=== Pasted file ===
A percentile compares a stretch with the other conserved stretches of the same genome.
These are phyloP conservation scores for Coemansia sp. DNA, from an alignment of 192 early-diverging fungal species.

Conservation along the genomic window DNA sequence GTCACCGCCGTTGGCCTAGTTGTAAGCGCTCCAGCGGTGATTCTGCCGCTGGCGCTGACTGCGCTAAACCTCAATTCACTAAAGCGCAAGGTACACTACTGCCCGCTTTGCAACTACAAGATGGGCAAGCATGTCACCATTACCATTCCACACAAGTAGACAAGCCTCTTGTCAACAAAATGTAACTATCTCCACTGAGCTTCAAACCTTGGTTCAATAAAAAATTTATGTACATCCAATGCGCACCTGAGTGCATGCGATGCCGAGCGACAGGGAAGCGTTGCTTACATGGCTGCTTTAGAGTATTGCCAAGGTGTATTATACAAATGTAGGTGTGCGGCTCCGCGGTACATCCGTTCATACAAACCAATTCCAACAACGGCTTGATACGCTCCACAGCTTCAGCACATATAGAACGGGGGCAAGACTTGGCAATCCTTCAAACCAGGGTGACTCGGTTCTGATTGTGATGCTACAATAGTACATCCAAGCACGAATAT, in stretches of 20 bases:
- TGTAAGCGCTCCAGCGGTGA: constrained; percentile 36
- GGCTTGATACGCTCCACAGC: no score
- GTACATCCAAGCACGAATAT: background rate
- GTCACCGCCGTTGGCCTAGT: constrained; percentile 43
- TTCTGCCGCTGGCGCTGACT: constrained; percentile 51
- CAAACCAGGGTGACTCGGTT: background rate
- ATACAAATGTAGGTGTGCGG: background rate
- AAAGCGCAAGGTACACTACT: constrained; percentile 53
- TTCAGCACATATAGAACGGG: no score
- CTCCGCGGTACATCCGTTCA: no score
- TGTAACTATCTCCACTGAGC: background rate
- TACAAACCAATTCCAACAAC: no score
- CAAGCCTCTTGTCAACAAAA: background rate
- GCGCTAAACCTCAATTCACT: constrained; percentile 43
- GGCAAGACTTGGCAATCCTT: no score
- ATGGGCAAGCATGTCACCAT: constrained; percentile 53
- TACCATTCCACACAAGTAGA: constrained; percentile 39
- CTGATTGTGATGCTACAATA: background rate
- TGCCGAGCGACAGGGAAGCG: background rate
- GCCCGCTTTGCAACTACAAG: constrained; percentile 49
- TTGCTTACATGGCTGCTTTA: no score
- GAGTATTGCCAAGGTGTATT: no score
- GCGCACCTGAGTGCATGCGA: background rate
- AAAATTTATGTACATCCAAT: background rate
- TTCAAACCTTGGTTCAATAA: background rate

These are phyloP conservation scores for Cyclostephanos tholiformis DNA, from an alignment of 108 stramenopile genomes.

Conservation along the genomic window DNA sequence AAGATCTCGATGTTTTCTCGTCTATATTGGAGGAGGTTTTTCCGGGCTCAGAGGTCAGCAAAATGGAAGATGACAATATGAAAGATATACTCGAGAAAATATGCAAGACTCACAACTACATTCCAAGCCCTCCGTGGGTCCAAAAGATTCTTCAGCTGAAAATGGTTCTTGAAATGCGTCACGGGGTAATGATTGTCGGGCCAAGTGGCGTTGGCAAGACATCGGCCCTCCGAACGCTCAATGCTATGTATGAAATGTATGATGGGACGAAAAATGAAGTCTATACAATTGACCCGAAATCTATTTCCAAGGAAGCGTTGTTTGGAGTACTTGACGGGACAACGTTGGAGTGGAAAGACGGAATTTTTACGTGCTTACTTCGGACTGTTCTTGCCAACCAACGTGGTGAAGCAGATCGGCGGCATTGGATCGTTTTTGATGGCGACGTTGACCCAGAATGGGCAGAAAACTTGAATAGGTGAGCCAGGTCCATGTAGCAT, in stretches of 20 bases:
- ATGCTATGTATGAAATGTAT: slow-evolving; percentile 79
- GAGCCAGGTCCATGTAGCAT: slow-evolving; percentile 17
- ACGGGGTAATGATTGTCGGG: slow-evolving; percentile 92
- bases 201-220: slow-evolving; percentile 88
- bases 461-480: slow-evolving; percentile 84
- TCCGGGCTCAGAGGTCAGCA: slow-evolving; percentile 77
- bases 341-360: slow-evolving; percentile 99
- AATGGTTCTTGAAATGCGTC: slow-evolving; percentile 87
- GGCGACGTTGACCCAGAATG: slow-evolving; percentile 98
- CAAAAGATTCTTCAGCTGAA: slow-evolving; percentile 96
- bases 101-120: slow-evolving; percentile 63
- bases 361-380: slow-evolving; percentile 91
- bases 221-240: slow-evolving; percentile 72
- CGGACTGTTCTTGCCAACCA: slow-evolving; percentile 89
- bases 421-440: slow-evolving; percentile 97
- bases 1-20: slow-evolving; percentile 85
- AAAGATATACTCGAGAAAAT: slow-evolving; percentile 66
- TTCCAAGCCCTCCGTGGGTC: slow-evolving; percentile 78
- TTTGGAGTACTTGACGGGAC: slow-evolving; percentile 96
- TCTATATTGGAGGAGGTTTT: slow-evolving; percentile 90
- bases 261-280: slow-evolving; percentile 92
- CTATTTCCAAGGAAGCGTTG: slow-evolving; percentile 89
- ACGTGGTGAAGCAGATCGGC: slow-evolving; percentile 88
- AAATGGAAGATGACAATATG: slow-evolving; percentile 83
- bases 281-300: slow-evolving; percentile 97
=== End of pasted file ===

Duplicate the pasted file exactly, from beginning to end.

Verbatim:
A percentile compares a stretch with the other conserved stretches of the same genome.
These are phyloP conservation scores for Coemansia sp. DNA, from an alignment of 192 early-diverging fungal species.

Conservation along the genomic window DNA sequence GTCACCGCCGTTGGCCTAGTTGTAAGCGCTCCAGCGGTGATTCTGCCGCTGGCGCTGACTGCGCTAAACCTCAATTCACTAAAGCGCAAGGTACACTACTGCCCGCTTTGCAACTACAAGATGGGCAAGCATGTCACCATTACCATTCCACACAAGTAGACAAGCCTCTTGTCAACAAAATGTAACTATCTCCACTGAGCTTCAAACCTTGGTTCAATAAAAAATTTATGTACATCCAATGCGCACCTGAGTGCATGCGATGCCGAGCGACAGGGAAGCGTTGCTTACATGGCTGCTTTAGAGTATTGCCAAGGTGTATTATACAAATGTAGGTGTGCGGCTCCGCGGTACATCCGTTCATACAAACCAATTCCAACAACGGCTTGATACGCTCCACAGCTTCAGCACATATAGAACGGGGGCAAGACTTGGCAATCCTTCAAACCAGGGTGACTCGGTTCTGATTGTGATGCTACAATAGTACATCCAAGCACGAATAT, in stretches of 20 bases:
- TGTAAGCGCTCCAGCGGTGA: constrained; percentile 36
- GGCTTGATACGCTCCACAGC: no score
- GTACATCCAAGCACGAATAT: background rate
- GTCACCGCCGTTGGCCTAGT: constrained; percentile 43
- TTCTGCCGCTGGCGCTGACT: constrained; percentile 51
- CAAACCAGGGTGACTCGGTT: background rate
- ATACAAATGTAGGTGTGCGG: background rate
- AAAGCGCAAGGTACACTACT: constrained; percentile 53
- TTCAGCACATATAGAACGGG: no score
- CTCCGCGGTACATCCGTTCA: no score
- TGTAACTATCTCCACTGAGC: background rate
- TACAAACCAATTCCAACAAC: no score
- CAAGCCTCTTGTCAACAAAA: background rate
- GCGCTAAACCTCAATTCACT: constrained; percentile 43
- GGCAAGACTTGGCAATCCTT: no score
- ATGGGCAAGCATGTCACCAT: constrained; percentile 53
- TACCATTCCACACAAGTAGA: constrained; percentile 39
- CTGATTGTGATGCTACAATA: background rate
- TGCCGAGCGACAGGGAAGCG: background rate
- GCCCGCTTTGCAACTACAAG: constrained; percentile 49
- TTGCTTACATGGCTGCTTTA: no score
- GAGTATTGCCAAGGTGTATT: no score
- GCGCACCTGAGTGCATGCGA: background rate
- AAAATTTATGTACATCCAAT: background rate
- TTCAAACCTTGGTTCAATAA: background rate

These are phyloP conservation scores for Cyclostephanos tholiformis DNA, from an alignment of 108 stramenopile genomes.

Conservation along the genomic window DNA sequence AAGATCTCGATGTTTTCTCGTCTATATTGGAGGAGGTTTTTCCGGGCTCAGAGGTCAGCAAAATGGAAGATGACAATATGAAAGATATACTCGAGAAAATATGCAAGACTCACAACTACATTCCAAGCCCTCCGTGGGTCCAAAAGATTCTTCAGCTGAAAATGGTTCTTGAAATGCGTCACGGGGTAATGATTGTCGGGCCAAGTGGCGTTGGCAAGACATCGGCCCTCCGAACGCTCAATGCTATGTATGAAATGTATGATGGGACGAAAAATGAAGTCTATACAATTGACCCGAAATCTATTTCCAAGGAAGCGTTGTTTGGAGTACTTGACGGGACAACGTTGGAGTGGAAAGACGGAATTTTTACGTGCTTACTTCGGACTGTTCTTGCCAACCAACGTGGTGAAGCAGATCGGCGGCATTGGATCGTTTTTGATGGCGACGTTGACCCAGAATGGGCAGAAAACTTGAATAGGTGAGCCAGGTCCATGTAGCAT, in stretches of 20 bases:
- ATGCTATGTATGAAATGTAT: slow-evolving; percentile 79
- GAGCCAGGTCCATGTAGCAT: slow-evolving; percentile 17
- ACGGGGTAATGATTGTCGGG: slow-evolving; percentile 92
- bases 201-220: slow-evolving; percentile 88
- bases 461-480: slow-evolving; percentile 84
- TCCGGGCTCAGAGGTCAGCA: slow-evolving; percentile 77
- bases 341-360: slow-evolving; percentile 99
- AATGGTTCTTGAAATGCGTC: slow-evolving; percentile 87
- GGCGACGTTGACCCAGAATG: slow-evolving; percentile 98
- CAAAAGATTCTTCAGCTGAA: slow-evolving; percentile 96
- bases 101-120: slow-evolving; percentile 63
- bases 361-380: slow-evolving; percentile 91
- bases 221-240: slow-evolving; percentile 72
- CGGACTGTTCTTGCCAACCA: slow-evolving; percentile 89
- bases 421-440: slow-evolving; percentile 97
- bases 1-20: slow-evolving; percentile 85
- AAAGATATACTCGAGAAAAT: slow-evolving; percentile 66
- TTCCAAGCCCTCCGTGGGTC: slow-evolving; percentile 78
- TTTGGAGTACTTGACGGGAC: slow-evolving; percentile 96
- TCTATATTGGAGGAGGTTTT: slow-evolving; percentile 90
- bases 261-280: slow-evolving; percentile 92
- CTATTTCCAAGGAAGCGTTG: slow-evolving; percentile 89
- ACGTGGTGAAGCAGATCGGC: slow-evolving; percentile 88
- AAATGGAAGATGACAATATG: slow-evolving; percentile 83
- bases 281-300: slow-evolving; percentile 97